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Load Balancing with CEF

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Table Of Contents

Application Note

Introduction

Load balancing

Load balancing with CEF for IP

How CEF load balancing works

Forwarding Information Base

Adjacency Tables

CEF Configuration

Summary

Additional Information


Application Note


Load balancing with Cisco Express Forwarding

Introduction

The use of parallel T1 or E1 links provides higher aggregate bandwidth connections between routers where an upgrade to a high bandwidth DS3 or E3 link is not feasible due to cost, usage patterns or availability. It is also an approach that scales well as links can be added as the bandwidth requirements grow. In IOS software release 11.1(17)CC a new forwarding mechanism called Cisco Express Forwarding (CEF) has been introduced for Cisco 7200 and 7500 series routers. CEF can efficiently use multiple parallel links without additional hardware multiplexers. The purpose of this document is to describe how CEF to uses parallel links and how to configure it. For a more general description of techniques to increase bandwidth with parallel links please see the White Paper "Alternatives for high bandwidth connections using parallel T1/E1 links."

Load balancing

The term Load balancing describes a functionality in a router that distributes packets across multiple links based on layer 3 routing information. If a router discovers multiple paths to a destination the routing table is updated with multiple entries for that destination:
router> show ip route
[...]
I    192.168.25.0/24 [115/10] via 192.168.24.6
                     [115/10] via 192.168.24.10
                     [115/10] via 192.168.24.14
[...]

Usually the paths have the same metric, as is the case with parallel links of the same type, however there are routing protocols that allow unequal cost load balancing. For the following sections only parallel links of the same metric are discussed, although the same principles apply to load balancing over unequal cost paths.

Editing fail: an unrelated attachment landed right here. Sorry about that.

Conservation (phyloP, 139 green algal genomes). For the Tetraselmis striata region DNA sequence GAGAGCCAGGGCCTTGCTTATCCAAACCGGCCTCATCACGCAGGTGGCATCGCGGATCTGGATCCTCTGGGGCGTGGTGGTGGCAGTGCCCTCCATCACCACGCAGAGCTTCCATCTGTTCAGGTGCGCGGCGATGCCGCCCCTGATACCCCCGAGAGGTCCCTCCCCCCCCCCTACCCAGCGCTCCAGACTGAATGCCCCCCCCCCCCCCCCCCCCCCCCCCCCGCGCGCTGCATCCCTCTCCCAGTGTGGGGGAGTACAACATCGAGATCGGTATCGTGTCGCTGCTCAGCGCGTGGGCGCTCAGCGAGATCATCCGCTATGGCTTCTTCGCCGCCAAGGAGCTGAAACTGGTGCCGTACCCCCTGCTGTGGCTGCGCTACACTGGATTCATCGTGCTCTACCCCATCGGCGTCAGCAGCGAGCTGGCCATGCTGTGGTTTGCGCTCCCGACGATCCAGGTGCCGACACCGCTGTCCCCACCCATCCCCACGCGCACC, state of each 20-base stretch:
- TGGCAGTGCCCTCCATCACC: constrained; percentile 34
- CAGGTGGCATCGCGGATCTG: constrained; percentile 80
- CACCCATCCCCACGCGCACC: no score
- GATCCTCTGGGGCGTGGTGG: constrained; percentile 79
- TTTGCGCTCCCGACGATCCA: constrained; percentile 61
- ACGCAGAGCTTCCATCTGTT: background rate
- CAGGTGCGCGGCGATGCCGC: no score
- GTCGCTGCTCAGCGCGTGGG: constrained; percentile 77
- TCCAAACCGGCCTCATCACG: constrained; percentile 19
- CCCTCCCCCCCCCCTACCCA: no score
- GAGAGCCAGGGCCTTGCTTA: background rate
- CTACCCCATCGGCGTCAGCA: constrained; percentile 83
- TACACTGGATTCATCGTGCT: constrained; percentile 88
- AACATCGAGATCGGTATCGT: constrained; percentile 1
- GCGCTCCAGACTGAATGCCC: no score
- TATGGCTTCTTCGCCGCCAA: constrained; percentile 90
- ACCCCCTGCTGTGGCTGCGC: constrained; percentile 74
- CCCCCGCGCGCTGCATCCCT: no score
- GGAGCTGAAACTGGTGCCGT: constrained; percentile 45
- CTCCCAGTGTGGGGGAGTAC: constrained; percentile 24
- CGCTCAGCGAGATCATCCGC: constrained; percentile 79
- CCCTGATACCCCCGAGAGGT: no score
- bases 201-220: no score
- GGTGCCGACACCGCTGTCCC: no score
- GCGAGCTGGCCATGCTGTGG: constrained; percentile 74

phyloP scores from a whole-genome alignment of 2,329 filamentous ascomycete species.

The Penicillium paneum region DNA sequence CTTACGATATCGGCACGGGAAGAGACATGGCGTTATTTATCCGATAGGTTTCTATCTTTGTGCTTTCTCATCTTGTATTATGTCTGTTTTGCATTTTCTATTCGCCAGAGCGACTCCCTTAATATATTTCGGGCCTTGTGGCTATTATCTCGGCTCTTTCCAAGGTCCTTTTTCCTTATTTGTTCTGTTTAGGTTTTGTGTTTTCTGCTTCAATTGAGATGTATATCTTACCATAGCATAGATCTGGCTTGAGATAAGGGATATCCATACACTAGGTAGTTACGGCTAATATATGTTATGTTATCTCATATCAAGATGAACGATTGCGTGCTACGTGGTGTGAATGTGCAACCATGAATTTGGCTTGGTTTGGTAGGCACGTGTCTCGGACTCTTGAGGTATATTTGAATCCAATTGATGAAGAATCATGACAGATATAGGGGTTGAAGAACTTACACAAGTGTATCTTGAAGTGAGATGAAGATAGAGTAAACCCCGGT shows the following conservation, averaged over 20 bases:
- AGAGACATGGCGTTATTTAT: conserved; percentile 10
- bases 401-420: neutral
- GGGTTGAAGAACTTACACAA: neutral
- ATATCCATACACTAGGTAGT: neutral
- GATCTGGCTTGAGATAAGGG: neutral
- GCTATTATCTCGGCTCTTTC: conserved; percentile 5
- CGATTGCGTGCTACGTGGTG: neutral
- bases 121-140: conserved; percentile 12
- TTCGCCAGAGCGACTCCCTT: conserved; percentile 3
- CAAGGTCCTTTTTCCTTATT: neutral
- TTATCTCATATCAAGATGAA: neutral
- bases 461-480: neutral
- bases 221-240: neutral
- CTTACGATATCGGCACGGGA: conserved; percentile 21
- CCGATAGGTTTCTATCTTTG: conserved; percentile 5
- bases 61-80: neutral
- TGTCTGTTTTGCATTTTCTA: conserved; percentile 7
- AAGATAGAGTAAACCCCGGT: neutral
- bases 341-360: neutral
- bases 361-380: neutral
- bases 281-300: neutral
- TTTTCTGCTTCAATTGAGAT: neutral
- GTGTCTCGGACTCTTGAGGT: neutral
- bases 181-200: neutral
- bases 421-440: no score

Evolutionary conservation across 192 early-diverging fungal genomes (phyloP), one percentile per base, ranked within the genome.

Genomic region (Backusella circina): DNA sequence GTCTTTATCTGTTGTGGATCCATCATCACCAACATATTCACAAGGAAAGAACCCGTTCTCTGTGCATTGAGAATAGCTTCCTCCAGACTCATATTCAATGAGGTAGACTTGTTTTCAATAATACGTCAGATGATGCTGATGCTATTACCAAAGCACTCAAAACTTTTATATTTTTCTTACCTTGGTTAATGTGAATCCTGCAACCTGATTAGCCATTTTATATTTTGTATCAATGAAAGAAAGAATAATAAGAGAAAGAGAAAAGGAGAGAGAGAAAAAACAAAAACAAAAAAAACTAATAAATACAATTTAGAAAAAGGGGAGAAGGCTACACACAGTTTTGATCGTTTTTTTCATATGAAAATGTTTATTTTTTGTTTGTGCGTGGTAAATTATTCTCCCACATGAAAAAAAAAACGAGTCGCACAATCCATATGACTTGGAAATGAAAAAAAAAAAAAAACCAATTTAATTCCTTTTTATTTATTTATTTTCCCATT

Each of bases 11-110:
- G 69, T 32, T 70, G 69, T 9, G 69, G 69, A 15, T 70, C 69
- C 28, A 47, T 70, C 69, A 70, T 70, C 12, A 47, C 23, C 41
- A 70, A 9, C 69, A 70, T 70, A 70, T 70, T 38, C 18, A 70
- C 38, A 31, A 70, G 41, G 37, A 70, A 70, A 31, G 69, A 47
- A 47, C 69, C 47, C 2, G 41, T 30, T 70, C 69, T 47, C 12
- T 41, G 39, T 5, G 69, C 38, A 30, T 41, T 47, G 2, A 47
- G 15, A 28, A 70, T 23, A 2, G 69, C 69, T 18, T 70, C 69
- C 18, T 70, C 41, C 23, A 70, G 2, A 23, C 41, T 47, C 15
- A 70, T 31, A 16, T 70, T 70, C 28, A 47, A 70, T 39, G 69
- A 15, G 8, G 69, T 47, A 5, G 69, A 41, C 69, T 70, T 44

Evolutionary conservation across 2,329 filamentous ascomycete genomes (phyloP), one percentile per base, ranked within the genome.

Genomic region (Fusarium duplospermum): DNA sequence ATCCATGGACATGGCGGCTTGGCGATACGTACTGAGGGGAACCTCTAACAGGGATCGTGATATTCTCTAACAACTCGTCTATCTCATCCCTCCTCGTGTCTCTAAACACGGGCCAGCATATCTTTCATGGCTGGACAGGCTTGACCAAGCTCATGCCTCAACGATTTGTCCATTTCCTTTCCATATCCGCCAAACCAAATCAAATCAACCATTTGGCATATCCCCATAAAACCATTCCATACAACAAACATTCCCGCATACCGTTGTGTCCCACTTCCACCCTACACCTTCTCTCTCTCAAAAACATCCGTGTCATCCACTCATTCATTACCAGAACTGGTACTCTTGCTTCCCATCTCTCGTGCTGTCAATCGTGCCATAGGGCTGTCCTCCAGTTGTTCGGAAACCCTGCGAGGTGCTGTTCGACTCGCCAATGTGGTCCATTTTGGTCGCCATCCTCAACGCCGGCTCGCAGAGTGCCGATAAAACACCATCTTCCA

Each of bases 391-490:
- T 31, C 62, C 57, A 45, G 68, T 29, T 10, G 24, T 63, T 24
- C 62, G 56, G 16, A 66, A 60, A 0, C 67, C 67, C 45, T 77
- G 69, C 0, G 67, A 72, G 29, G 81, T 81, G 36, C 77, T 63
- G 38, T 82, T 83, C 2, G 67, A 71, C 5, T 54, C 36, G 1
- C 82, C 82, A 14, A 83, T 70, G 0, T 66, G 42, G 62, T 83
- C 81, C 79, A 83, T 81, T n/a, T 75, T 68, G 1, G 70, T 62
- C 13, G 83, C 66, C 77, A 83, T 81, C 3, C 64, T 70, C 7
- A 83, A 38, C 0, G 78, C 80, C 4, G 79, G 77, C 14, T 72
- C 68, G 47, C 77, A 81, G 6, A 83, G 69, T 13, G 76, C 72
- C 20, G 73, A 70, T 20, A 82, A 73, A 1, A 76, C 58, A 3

The load balancing function itself is inherent to the forwarding mechanism of a router. The basic definition of a layer 3 forwarding device does not require that load balancing needs to be supported, a router may forward all packets to a destination over one path, even if additional paths with equal cost exist. However a good implementation of a routing device will try to make the most efficient use of the available bandwidth and distribute traffic across multiple paths. This is a per-box implementation benefit, and does not require any special configurations in other devices in the network or the use of load balancing-specific communication mechanisms between the routers. A router learns about the existence of parallel paths through the standard routing protocols and should build its routing table accordingly, as pictured in the above example. It then may use this information to distribute the load across the paths. The number of paths used is limited by the number of entries the routing protocol puts in the routing table, the default in IOS is 4 entries for most IP routing protocols with the exception of BGP, where it is one entry. The maximum number that can be configured is 6 different paths.